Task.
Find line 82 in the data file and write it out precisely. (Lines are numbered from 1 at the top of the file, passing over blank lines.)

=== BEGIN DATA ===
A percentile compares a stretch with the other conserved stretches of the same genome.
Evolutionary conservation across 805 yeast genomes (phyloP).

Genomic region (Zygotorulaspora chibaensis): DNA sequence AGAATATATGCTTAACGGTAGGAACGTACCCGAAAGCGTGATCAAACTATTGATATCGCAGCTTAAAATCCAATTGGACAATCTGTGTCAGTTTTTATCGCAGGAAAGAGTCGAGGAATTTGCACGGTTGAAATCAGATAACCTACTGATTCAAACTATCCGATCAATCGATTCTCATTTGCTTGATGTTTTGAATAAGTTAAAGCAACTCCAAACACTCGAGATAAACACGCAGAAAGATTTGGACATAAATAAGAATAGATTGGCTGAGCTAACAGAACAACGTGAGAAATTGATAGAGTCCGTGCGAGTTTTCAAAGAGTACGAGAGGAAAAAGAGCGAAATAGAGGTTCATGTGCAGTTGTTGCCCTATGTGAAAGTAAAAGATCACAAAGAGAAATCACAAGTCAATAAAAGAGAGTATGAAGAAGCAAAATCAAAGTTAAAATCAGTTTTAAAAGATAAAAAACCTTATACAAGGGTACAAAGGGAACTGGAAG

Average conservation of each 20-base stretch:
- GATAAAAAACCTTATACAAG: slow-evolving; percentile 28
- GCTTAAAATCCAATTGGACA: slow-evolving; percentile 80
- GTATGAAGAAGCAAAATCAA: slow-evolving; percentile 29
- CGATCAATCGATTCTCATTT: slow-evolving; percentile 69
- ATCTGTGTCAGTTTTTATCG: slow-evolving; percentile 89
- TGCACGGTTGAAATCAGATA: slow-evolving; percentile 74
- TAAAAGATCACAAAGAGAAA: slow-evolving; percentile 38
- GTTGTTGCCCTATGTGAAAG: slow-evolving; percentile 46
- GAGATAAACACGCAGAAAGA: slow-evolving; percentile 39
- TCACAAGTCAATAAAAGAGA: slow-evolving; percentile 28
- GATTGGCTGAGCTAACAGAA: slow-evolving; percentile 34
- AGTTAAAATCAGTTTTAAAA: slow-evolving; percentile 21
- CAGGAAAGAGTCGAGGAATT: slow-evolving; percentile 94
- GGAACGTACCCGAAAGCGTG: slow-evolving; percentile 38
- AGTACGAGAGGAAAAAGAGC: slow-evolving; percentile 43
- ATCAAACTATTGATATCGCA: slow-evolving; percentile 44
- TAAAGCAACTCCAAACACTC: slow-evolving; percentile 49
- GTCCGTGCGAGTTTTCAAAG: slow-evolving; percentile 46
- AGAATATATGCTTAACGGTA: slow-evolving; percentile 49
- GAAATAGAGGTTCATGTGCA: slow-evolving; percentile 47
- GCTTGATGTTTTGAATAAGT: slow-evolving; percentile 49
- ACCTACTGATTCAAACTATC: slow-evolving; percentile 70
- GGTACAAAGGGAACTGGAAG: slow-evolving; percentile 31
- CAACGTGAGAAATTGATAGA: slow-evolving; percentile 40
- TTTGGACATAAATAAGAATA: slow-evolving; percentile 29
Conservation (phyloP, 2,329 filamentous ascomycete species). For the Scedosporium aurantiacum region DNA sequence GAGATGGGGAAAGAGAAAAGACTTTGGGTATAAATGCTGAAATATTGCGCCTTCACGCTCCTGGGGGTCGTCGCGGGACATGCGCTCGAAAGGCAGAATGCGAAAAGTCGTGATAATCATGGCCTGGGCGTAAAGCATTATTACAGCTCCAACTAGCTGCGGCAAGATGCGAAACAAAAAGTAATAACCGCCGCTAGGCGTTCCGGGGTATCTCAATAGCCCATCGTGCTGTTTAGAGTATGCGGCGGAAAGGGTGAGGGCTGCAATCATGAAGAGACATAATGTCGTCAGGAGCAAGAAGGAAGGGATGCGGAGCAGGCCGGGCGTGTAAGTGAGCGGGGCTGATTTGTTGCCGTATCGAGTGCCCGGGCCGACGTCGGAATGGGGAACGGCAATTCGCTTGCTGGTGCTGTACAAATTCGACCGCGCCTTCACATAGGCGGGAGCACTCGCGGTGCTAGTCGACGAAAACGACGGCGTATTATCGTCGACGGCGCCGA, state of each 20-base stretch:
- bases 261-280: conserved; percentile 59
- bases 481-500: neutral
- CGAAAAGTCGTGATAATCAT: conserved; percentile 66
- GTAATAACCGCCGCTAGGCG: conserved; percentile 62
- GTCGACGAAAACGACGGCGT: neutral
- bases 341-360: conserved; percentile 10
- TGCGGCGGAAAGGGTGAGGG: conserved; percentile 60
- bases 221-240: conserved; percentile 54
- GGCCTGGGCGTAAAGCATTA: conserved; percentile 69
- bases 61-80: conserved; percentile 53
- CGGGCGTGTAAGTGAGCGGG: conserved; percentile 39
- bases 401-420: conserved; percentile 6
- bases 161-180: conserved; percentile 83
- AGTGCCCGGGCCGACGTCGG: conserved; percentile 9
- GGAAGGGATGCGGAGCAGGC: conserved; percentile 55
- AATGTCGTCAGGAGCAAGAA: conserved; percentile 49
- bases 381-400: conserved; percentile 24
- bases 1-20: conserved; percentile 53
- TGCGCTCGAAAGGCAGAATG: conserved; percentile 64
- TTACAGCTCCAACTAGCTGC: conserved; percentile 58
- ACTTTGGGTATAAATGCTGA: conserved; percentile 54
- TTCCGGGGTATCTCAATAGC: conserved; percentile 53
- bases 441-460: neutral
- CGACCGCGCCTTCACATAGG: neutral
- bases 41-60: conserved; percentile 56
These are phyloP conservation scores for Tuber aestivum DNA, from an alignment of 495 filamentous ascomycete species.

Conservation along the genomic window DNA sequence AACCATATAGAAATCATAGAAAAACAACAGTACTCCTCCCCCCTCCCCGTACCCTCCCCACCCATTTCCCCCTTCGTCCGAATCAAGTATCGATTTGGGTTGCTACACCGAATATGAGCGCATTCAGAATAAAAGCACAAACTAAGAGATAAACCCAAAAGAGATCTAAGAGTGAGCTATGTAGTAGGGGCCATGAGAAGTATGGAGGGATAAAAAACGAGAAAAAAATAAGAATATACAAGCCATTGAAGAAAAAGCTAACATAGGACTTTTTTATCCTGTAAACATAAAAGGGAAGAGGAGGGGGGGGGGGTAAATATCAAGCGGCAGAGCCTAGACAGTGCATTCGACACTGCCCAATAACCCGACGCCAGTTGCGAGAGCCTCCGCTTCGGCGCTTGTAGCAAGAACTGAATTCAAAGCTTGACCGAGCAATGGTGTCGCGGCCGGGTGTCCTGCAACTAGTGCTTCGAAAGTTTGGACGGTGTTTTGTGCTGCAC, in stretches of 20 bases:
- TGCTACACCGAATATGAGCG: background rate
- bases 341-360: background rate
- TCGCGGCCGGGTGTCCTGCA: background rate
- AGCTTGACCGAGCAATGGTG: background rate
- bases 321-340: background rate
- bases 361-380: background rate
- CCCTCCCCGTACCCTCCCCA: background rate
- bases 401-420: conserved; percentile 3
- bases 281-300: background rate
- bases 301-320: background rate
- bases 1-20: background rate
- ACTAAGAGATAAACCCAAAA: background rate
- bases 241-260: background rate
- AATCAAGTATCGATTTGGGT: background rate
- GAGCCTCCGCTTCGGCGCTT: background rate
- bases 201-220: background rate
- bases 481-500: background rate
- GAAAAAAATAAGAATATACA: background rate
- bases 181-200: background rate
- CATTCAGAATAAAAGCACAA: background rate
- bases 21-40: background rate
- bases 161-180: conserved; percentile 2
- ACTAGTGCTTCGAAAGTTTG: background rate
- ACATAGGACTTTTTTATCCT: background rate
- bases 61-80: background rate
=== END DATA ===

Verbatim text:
- bases 61-80: background rate